A sensor without a transmitter is about as useful as film without a camera, a battery without a flashlight, ink without a quill.

To me, a sensor without a transmitter is insulin without a syringe.

Friday, April 11, 2014

Fear is….

Tonight without CGM for the first time since 2005 thanks to piss-poor customer service from Dexcom and a greedy insurance company. Insurance refused to replace until transmitter low bat "warning" on Dex G4. Warning only gave 39 hours before total transmitter failure, not one week. Dex dropped the ball and did not submit paperwork for a full day. Now weekend. Both Dex and Insurance closed until Monday. Might as well be an eternity with total hypo unawareness. Hell of a reward for spending the last decade in low-paying diabetes eduction--can't even afford what I need to stay alive...

Thursday, February 13, 2014

Insulin for breakfast

I was ambushed in the hallway not ten paces from the door. I had slipped in the ambulance entrance because that’s the most likely way to get into the building and to my office without being seen. Of course, I wasn’t likely to succeed because my office faces the giant glassed-in fish bowl that’s the nurses’ station, but it was still worth a try.

As this was going to be my first day seeing patients again, I wanted a slow start. I was, well, nervous. Nervous that I’d forget something important. Nervous that I’d make a mistake. Not confident that I can function in my clinical role, once again, I have not packed lunch.

I was supposed to have half an hour to get my bearings, and do a through chart review on the two patients I was to see this morning. I normally do a brief chart review anyway, but I’d been gone so long that who knows what might have happened in my absence. Plus, I simply needed to remember who the hell these people were in the first place.

Last week, when I peered ahead at my schedule, some of the names were unfamiliar to me. I called up their records to see their faces and strangers starred back at me from their driver’s license-like mug shots on the computer. Yet below the mug shots were notes, apparently written by me, documenting visit after visit after visit after visit. Clearly these people were my patients and many of them, it appeared, I had worked with for years. But both the visits and the people themselves were missing from my memory. They were alien and the chart notes seemed like someone else’s—stirring no memories, awakening no recall.

It was worse than unnerving.

Of course, if that had happened with all the patients scheduled to see me this week, I would have left my keys and resignation on my desk and walked away. But luckily not all my patients were blank canvasses. Some were fuzzy, like distant mirages, but still in my memory. Isn’t she my Butterfinger addict? Hmmm…. Is that the one with the little dog… No, that’s her sister. Wait, isn’t she the one who stabbed her husband with a steak knife at the family reunion?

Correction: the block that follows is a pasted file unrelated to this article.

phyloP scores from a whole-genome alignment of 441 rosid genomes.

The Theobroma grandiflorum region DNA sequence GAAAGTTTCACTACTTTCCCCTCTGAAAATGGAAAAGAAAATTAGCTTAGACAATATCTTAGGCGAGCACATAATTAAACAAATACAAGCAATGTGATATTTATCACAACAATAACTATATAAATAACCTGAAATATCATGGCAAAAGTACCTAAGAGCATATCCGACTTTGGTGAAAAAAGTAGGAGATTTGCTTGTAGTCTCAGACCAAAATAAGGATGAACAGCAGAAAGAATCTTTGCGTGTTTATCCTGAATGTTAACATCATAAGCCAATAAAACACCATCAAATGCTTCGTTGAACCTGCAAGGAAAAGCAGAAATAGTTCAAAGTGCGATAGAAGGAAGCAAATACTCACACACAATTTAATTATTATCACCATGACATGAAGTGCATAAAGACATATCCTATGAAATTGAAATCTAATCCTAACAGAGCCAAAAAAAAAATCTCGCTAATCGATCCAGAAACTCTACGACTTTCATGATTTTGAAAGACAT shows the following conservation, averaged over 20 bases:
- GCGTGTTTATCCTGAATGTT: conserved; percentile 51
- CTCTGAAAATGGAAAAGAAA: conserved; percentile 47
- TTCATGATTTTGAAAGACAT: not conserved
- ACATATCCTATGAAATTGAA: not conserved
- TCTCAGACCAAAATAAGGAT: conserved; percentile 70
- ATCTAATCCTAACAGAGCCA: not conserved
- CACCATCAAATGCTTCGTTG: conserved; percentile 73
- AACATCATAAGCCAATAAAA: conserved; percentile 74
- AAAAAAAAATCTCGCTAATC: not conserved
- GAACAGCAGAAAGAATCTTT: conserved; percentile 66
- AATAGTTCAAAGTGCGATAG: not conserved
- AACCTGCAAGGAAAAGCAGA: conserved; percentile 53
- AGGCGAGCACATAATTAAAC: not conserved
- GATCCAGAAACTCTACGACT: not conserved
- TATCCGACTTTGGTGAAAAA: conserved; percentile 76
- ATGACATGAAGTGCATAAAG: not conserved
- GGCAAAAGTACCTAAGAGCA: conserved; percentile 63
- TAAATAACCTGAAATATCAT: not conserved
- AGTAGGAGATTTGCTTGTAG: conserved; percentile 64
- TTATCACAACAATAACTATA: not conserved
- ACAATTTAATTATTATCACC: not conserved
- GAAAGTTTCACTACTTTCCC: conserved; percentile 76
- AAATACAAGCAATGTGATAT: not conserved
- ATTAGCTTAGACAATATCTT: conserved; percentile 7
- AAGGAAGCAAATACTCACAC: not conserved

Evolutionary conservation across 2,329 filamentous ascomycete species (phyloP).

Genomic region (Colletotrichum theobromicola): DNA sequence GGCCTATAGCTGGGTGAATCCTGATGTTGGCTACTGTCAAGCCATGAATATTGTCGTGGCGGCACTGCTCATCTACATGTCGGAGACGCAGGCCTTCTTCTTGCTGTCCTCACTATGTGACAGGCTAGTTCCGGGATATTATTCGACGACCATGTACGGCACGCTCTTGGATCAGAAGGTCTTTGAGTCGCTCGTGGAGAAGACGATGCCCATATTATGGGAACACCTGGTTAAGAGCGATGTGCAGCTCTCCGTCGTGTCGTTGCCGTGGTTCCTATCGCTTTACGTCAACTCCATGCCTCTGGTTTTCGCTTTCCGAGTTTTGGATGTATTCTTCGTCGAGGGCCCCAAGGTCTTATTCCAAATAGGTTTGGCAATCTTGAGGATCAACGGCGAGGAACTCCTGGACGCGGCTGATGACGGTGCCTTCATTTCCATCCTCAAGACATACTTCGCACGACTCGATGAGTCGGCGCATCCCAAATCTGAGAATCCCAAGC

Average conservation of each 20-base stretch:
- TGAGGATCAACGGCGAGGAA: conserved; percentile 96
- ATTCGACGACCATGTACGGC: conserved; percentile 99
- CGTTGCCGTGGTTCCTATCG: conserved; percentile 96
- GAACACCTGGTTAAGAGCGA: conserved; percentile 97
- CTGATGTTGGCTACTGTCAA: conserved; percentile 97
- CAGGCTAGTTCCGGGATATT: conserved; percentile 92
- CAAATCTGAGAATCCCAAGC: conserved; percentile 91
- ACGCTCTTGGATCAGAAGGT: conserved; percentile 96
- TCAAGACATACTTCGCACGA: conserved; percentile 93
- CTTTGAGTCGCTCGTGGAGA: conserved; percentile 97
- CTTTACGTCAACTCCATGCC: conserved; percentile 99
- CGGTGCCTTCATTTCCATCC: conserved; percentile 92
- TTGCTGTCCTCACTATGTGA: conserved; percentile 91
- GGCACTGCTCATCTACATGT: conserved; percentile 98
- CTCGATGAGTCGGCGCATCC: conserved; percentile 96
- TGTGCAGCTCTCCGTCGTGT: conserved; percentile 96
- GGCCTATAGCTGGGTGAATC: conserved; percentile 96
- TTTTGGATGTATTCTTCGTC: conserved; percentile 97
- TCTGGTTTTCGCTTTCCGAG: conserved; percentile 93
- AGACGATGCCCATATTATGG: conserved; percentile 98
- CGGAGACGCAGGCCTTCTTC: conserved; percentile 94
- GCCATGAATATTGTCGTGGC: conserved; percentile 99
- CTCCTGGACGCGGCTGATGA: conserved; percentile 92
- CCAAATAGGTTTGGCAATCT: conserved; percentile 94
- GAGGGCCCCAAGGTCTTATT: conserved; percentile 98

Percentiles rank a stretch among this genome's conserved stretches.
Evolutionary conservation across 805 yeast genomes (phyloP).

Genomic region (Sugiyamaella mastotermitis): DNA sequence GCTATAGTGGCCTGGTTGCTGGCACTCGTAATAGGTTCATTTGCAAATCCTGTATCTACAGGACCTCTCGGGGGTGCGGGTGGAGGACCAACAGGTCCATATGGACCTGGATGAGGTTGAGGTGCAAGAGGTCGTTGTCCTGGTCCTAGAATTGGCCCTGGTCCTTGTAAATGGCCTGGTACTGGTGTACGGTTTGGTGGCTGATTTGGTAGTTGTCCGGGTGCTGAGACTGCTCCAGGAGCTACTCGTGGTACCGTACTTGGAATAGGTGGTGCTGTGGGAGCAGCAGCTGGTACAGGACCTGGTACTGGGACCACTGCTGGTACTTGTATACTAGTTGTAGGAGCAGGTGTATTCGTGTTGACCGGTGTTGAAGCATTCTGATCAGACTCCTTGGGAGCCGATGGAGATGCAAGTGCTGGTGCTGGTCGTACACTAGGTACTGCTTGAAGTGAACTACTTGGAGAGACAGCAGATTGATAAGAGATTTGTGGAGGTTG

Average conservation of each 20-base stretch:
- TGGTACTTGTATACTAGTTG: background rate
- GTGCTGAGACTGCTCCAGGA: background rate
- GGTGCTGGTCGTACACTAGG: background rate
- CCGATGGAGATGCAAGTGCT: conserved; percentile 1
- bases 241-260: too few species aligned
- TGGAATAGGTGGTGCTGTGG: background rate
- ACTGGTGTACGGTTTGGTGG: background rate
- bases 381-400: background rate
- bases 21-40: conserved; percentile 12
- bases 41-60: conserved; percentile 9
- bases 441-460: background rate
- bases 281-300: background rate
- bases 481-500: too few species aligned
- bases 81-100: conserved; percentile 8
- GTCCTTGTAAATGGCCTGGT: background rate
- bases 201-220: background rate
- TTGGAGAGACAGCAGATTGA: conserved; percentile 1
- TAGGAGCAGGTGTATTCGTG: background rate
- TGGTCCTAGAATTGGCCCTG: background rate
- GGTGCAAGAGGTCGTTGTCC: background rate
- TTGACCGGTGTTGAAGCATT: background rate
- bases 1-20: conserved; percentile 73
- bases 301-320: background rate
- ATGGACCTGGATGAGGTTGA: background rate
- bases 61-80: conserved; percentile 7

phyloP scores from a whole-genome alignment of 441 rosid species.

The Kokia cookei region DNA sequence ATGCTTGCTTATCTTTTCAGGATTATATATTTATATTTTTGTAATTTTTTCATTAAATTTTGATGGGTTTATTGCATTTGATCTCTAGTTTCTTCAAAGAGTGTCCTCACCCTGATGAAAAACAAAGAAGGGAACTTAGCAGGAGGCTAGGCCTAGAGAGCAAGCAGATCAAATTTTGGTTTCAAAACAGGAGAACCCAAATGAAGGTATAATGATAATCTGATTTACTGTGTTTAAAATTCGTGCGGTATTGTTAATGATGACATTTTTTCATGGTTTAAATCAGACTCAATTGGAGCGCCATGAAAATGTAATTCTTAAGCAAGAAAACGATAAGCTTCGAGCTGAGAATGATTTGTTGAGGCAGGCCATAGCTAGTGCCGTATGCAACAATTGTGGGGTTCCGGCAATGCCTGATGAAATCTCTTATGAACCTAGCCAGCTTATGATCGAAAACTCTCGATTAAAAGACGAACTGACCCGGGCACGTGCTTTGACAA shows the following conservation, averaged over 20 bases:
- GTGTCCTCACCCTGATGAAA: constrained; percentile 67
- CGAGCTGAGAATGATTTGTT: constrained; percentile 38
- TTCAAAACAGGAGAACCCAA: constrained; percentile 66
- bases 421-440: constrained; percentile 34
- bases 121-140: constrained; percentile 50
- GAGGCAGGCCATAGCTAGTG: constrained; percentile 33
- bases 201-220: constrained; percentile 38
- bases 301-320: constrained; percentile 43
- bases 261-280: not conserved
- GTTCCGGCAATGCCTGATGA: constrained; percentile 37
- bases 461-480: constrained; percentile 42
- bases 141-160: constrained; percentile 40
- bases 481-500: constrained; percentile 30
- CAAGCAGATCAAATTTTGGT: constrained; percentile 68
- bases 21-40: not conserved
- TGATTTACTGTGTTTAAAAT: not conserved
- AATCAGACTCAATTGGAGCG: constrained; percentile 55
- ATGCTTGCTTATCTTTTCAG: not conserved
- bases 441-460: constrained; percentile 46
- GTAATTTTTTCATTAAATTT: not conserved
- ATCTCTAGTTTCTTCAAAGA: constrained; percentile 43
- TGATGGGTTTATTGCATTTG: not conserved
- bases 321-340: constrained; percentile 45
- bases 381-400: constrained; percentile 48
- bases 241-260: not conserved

Yet still others were crystal clear. I could remember everything about them: The patterns of their blood sugars, the meds they used now, the meds we tried but failed with in the past, what motivated them, what their roadblocks are, the names of their children, their stresses and challenges.

Why some were so clear; some were so fuzzy; and others so completely absent from my mind, I have no clue.

But the slow start I was geared up for was not to be. As I made my way down the hall, one of the providers popped out of a treatment room like a spider and literally grabbed me. With a vice-grip-like hold on my bicep, she spun me around in the opposite direction of the safety of my office. “I need you to do an insulin start. Right now.” A cold chill cascaded over my body. Insulin starts are the most delicate, most difficult, most dangerous thing that I do clinically.

Normally, I relish the opportunity.

Insulin, done right, is the best weapon in our anti-diabetes armory. Insulin, done right, makes people happy and whole again. But insulin has a bad rep. It’s widely feared for no fair reason. To start insulin is more than just a, here, this is how the pen works. We have to deal with the fear factor and overcome it. Patients need to understand how it works, and how it doesn’t work. I need to ensure the starting dose is high enough to work but not too high. Bringing people down too quickly triggers relative hypoglycemia, and worse. Retinopathy “explodes” when sugars are normalized too quickly. But choose a dose too low to do any good, and patients get frustrated at taking shots without results.

Normally, I’d have a week’s worth of BGL data to study and make sure we knew the range, the curve, the shape, the lowest reading and the highest. And I’d have an hour with the patient.

This time I had no data and a time frame of only 15 minutes.

My new patient is a “visitor” from Mexico, pawned off on us by the free clinic as being too complicated for them to manage. Her sugars are screaming high. Her English is good but her husband doesn’t speak a word. He’s come along to be supportive, but she needs to provide him a running translation.